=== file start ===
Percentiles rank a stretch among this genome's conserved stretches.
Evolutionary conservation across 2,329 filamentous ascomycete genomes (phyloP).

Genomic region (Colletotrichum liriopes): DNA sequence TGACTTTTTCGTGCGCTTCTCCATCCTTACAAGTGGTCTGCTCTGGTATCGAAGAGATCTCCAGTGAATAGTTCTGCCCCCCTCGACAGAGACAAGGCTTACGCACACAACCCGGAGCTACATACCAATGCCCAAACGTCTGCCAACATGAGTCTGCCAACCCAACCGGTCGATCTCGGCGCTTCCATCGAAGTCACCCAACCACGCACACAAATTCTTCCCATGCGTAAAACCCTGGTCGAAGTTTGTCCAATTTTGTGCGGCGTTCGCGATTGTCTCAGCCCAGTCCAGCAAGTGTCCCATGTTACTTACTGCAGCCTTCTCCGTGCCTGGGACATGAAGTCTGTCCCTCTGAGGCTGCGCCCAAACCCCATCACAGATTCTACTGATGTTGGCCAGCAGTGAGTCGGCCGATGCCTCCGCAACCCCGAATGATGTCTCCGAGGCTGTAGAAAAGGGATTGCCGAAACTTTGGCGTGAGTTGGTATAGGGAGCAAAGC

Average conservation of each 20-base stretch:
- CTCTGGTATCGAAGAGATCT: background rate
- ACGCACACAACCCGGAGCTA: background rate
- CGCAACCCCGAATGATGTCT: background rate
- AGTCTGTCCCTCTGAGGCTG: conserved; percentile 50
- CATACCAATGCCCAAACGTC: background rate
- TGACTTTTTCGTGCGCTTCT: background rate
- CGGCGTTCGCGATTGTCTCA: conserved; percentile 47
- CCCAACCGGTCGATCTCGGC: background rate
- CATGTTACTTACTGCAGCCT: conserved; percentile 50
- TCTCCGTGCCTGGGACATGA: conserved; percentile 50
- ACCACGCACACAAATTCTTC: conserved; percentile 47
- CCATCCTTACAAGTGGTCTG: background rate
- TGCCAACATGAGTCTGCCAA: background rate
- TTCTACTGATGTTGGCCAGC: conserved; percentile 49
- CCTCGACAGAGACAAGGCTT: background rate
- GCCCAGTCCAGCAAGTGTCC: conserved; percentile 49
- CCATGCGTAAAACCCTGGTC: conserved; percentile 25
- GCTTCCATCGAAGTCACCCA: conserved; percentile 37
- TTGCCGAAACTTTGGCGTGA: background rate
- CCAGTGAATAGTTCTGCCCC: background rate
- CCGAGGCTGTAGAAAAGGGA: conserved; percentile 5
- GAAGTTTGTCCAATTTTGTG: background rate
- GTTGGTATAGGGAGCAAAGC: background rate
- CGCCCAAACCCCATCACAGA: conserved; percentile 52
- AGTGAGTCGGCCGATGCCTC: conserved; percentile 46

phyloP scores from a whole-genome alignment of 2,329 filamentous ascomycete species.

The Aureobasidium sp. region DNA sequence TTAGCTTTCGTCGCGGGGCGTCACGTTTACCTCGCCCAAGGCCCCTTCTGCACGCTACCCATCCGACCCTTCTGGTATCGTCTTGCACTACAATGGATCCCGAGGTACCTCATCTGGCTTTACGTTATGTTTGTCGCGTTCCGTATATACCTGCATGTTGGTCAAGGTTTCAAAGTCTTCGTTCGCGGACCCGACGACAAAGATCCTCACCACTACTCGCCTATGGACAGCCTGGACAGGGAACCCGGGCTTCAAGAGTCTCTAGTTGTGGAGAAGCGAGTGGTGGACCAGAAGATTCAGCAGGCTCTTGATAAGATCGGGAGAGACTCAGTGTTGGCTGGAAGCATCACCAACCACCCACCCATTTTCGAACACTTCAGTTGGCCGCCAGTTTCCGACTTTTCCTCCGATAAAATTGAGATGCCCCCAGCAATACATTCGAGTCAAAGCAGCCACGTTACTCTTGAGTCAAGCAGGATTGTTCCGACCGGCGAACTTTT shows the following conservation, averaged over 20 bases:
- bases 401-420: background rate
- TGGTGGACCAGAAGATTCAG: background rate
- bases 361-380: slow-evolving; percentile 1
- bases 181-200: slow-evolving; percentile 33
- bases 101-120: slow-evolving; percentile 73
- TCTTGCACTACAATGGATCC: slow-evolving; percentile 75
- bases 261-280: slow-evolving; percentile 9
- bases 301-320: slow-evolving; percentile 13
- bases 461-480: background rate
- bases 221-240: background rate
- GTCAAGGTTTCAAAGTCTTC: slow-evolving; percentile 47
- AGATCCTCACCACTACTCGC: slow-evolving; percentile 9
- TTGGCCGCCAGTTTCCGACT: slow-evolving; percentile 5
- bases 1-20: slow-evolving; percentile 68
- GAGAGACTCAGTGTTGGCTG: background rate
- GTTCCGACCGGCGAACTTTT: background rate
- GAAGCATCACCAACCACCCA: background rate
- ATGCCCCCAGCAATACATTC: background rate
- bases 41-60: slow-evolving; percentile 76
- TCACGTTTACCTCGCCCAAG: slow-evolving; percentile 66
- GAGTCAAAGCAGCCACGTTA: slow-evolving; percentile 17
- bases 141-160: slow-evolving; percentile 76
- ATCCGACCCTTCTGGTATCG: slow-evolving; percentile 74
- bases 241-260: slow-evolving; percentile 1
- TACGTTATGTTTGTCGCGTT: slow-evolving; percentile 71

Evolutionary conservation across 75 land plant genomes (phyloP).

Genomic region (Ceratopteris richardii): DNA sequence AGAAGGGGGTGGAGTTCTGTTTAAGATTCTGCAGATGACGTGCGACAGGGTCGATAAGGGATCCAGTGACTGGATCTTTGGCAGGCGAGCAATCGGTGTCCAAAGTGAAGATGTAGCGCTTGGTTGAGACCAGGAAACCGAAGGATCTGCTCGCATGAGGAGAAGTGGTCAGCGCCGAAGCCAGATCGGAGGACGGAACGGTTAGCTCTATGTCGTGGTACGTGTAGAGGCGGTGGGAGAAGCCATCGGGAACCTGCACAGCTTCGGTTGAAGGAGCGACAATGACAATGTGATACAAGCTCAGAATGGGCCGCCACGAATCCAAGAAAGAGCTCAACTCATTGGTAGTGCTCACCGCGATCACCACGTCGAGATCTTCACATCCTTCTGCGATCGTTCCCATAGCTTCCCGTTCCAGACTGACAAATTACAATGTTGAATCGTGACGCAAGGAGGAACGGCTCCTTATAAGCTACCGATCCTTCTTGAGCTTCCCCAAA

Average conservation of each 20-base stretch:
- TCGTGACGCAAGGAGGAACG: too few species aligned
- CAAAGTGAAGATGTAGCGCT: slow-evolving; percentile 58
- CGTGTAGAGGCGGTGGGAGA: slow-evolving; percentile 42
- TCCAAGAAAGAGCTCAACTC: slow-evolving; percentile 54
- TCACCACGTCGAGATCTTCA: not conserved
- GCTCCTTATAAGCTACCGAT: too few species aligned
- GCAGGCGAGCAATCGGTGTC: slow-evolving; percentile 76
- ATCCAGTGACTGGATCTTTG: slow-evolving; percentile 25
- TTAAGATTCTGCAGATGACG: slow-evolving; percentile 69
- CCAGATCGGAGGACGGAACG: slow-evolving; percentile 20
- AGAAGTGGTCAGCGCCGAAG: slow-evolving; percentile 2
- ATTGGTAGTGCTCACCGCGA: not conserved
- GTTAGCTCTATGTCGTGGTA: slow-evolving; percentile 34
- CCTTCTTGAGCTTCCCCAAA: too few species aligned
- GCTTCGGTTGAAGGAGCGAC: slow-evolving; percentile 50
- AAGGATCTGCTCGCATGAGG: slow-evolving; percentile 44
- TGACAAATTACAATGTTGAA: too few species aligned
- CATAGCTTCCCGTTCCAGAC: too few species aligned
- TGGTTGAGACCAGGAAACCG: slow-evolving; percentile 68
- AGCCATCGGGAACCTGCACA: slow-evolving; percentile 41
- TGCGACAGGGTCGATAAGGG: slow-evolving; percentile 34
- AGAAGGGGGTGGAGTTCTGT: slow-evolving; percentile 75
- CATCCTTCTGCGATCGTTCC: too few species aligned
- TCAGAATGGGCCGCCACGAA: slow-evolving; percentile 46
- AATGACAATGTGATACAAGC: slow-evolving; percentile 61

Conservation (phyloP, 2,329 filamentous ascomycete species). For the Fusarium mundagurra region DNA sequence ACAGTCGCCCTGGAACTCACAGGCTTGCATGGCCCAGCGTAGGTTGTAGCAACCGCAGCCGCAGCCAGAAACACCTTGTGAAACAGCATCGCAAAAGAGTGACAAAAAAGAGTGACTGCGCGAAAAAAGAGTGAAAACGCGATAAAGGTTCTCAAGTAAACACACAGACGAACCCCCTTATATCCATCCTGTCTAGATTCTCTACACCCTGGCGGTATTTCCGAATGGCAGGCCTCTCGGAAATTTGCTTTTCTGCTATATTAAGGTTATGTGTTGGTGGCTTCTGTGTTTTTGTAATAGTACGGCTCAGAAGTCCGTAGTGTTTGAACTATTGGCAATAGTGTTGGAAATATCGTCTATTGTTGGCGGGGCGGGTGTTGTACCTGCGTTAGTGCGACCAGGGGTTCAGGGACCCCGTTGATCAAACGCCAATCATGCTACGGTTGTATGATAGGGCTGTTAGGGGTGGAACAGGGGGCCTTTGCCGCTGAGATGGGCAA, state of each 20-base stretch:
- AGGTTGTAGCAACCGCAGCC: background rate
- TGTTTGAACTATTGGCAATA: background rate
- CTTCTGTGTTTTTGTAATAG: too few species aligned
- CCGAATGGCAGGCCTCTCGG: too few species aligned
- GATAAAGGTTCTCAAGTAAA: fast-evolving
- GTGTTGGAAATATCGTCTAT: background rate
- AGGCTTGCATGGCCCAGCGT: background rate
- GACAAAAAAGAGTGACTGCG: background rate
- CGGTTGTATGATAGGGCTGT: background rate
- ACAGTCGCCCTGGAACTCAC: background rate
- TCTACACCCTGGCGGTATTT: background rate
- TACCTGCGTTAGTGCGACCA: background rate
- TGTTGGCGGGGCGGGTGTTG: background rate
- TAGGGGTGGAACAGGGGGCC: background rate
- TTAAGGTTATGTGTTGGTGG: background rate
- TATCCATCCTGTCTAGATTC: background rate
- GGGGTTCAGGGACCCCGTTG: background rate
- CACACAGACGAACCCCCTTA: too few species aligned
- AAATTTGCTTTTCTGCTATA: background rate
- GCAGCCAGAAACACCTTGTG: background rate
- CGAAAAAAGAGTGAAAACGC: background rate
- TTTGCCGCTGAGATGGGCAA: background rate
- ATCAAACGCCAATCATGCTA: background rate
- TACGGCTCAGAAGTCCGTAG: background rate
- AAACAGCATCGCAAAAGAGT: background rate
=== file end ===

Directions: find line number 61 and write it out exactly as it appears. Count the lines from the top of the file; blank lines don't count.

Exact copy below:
- CAAAGTGAAGATGTAGCGCT: slow-evolving; percentile 58